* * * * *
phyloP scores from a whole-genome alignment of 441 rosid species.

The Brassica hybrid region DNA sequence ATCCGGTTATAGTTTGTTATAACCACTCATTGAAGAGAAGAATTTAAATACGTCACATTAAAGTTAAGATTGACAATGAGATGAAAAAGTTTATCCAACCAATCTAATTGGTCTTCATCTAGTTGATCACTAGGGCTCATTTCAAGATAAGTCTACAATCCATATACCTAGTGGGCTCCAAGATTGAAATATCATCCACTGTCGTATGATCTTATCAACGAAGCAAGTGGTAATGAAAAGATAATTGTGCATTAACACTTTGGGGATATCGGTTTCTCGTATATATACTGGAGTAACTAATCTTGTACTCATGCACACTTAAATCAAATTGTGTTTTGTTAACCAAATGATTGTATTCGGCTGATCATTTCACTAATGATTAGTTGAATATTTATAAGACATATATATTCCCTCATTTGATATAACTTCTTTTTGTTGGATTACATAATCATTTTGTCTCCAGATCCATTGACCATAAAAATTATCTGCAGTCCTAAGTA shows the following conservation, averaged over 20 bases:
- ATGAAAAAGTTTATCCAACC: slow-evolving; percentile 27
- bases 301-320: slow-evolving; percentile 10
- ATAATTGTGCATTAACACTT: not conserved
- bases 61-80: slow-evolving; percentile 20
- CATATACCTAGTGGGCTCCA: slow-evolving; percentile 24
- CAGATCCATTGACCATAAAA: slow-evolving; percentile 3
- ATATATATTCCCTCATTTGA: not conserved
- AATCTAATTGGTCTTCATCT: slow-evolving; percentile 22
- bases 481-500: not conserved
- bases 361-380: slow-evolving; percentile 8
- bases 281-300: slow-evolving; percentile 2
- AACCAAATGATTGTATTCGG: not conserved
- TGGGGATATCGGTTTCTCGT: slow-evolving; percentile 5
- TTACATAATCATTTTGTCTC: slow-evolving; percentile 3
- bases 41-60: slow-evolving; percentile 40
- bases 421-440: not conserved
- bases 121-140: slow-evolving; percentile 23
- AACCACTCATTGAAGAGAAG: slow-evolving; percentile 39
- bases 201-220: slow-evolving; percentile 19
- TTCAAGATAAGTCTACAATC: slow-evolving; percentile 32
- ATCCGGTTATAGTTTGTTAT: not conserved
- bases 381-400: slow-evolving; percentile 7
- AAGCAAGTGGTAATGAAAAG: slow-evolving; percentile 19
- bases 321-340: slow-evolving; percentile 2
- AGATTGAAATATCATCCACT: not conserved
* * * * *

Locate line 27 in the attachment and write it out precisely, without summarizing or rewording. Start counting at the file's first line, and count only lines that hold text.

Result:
- AGATTGAAATATCATCCACT: not conserved